"Even if he wins it, he won't win it," says Lamar about Todrick Hall.

He didn't really understand the game he was playing, yet had Lamar Odom somehow made it to the end of Celebrity Big Brother, he very well may have won the entire thing. Which is why he was voted out on Monday's double-elimination episode of the show. Lamar's honesty, heart, and transparency made him a favorite with both viewers and contestants alike, so when Todd Bridges won the night's first Veto competition and took himself off the block, Miesha Tate and Todrick Hall evicted Lamar instead.

We spoke to Lamar the morning after his elimination to get the fifth-place finisher's thoughts on his time inside the Big Brother house and his much more important life connection to Todd. He also has some strong thoughts when it comes to Todrick Hall. (Also make sure to read our exit interview with Todd Bridges.)

Lamar Odom
Lamar Odom on 'Celebrity Big Brother'
| Credit: CBS

ENTERTAINMENT WEEKLY: Are you surprised Todrick sent you out the door instead of Cynthia?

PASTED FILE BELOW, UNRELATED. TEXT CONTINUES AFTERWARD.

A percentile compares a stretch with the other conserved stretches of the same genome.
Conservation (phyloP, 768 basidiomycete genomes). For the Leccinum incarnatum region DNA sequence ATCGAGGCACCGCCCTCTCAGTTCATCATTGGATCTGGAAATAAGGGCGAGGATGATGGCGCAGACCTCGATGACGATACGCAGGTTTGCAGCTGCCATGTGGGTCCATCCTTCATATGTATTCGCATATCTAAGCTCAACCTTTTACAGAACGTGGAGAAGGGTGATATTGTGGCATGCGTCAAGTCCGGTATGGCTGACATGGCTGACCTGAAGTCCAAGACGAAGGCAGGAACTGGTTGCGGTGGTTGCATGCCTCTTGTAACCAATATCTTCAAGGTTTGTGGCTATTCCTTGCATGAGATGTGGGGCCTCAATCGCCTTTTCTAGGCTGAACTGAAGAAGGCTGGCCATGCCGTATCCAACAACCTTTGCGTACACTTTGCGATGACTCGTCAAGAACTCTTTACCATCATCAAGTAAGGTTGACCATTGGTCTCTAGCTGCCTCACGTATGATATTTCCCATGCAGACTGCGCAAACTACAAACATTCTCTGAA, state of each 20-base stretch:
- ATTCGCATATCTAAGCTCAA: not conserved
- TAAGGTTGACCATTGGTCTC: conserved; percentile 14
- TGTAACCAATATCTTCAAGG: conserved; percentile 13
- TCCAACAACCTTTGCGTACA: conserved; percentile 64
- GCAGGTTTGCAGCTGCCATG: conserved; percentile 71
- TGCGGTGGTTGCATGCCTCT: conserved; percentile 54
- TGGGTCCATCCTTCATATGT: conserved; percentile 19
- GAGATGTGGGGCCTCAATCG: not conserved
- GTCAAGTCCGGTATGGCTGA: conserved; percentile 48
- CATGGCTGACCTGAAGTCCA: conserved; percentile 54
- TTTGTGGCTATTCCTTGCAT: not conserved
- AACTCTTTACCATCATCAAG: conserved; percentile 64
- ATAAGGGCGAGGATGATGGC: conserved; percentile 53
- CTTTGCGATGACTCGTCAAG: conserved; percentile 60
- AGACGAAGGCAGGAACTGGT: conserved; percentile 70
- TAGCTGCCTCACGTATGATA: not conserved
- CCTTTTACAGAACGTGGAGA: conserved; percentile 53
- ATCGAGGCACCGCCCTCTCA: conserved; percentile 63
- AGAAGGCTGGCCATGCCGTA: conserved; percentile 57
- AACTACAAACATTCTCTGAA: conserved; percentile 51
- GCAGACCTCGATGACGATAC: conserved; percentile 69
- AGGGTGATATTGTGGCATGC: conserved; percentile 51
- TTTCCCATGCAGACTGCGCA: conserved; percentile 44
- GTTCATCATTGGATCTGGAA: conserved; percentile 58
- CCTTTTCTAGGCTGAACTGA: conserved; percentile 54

LAMAR ODOM: No, not at all. 'Cause I felt like maybe he thought I was more of a threat than Cynthia, so I took it as a compliment at the end of the day. But Cynthia's a fighter. At that point in the game, everybody could taste victory and, obviously, is willing to do whatever it takes to win. So he has a fight on his hands with Cynthia. She's a great woman, and I know she just won't give up.

Todrick said he was evicting you because he could not imagine the house without Cynthia in it. What did you make of that? Is that the real reason?

I don't know. He set that up slick, didn't he? He had his own way of doing things as we all [saw] when he won the HOH. You can't get your emotions involved when it comes to his decision-making.

When did you realize that Miesha and Todrick were an unbreakable final two that were going to be pretty tough to beat?